Don’t be embarrassed to say you’re not a good speller – trust me, you’re in good company. Once you’ve had a few people glance over it for errors, you should have an error-free document. It doesn’t take long, and it can make the difference between getting the scholarship and getting your application tossed in the garbage.

35 thoughts on “Spell everything correctly.”

  1. I laughed when I read about the young lady who applied to be a calendar editor and spelled calendar wrong. I laughed again when Mr. Lewis made the comment about picking up the dictionary. I am a high school teacher of Art and English. I often tell students to go to the dictionary to check a word for it’s proper spelling. Students don’t care, they are too lazy to get up from their seat to walk to the bookcase and check the dictionary. I do take points off for misspelling words, but this does very little to motivate them. Somehow I think people like this have not had a hard life. Everything comes easy to these children, they are spoiled. If these people had to ever really work for something, and then had someone tell it to their face that they’re dumb, then maybe they’ll learn from their embarrassment and start doing things right.

  2. Thank you for the enlightening article! I never realized how important spelling was. And I deeply enjoy your straightforward manner.

  3. I have had nearly identical responses from students, some of whom have gone above my head to my director to complain that I was “extremely rude”.

  4. Hi, Mary — wow, that is terrible (but unsurprising) to hear. I hope your director put them in their place, but then again, I don’t have high hopes for that either. This is why I wouldn’t last 30 days in academia.

    Thanks for the comment! Hope to see you around the site.


  5. Laura Hinrichsen

    Hi, I’m a college student who plans to become a High School Teacher with my teachables subjects being Art and English, and I would like to mention that I can never understand who people can’t take the 2 minutes it takes to look over an essay for spelling mistakes. I was once proofreading an essay for our English class in which he spelled ‘Shakespeare’ wrong, in an essay on Hamlet! To fully explain, he didn’t simply spell Shakespeare incorrectly and stick with it… He spelled it wrong SEVEN different ways! I believe that’s possibly the worst of spelling mistakes, when you show me that you definitly have no clue how the word is spelled, not simply that you think it is spelled a different way than it is.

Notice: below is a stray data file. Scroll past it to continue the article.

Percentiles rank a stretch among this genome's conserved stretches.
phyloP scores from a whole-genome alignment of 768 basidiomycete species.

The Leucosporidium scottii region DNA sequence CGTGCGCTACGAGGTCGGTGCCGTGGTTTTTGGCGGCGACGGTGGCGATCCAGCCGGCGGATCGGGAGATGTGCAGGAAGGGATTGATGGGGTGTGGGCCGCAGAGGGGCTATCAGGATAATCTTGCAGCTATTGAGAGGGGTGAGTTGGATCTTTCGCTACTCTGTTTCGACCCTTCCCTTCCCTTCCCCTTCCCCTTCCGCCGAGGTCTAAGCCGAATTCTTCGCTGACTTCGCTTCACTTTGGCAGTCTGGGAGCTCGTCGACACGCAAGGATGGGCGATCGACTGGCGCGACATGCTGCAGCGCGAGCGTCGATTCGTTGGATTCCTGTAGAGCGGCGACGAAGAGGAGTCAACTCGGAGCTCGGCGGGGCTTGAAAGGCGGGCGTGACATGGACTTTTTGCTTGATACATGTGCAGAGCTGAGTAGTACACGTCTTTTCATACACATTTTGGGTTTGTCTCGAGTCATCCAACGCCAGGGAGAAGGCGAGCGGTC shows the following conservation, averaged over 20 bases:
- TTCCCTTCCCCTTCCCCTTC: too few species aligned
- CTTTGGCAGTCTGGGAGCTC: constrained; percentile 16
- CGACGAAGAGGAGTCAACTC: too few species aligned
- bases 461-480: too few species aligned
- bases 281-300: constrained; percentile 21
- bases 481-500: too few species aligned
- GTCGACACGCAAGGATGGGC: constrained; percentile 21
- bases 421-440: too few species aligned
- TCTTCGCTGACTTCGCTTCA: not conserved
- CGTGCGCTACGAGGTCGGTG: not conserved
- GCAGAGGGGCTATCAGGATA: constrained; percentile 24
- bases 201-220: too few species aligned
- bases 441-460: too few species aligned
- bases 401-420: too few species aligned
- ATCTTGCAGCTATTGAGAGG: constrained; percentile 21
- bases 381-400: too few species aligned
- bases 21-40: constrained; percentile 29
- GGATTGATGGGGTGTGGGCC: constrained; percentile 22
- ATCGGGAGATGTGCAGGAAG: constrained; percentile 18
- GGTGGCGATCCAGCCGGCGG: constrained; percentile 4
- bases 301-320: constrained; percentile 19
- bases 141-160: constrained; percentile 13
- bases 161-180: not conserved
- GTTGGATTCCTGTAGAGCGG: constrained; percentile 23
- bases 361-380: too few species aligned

6. Hey Genius – you spelled “who” wrong – it’s why. Double check your own writing before you complain about other people’s. And I’m pretty sure “teachables” is not a word.

  7. Laura, you can never understand who people can’t take the 2 minutes(…)?

    Sorry, just had to poke fun for a moment 😉

  8. The last comment by “Who people” was hilarious, I’m glad you said something, because if you didn’t, I was! I’d just like to comment that my biggest pet peeve is someone who can’t spell, oh my gosh, when someone writes “freind” or say what do you “plain” to do when you go to college? Or use the wrong form of “to” or “your”. Ex. What are you doing “too” do today, or this backpack is “to” heavy! Or “Your” so cute today, or can I borrow “you’re” pencil? GRRRRR….That upsets me!

  9. What you all seem to forget is that some people have learning disabilities. I am severely dyslexic so my mom checks ALL of my spelling (even this). Okay, so the girl shouldn’t have applied for an editing job, but my mom and I laugh a lot at my spelling inventions.

  10. The first person – Hina Fagu – used the incorrect form of “it’s” – the apostrophe should have been left out.
    You are a high school teacher, complaining about your high school students.
    Maybe you should be the one proofreading.

    Sorry, I don’t mean to sound so hostile, it’s just the whole hypocrisy thing.

  11. lol…this amuse me but i do hope this aspirant teacher would try to master first her “teachable” lesson/subject before going out and spread the virus to the children…

  12. Dude, You are such a jackass, even though there is truth in your advice. It’s obvious that you are trying to be funny, and no one appreciates it.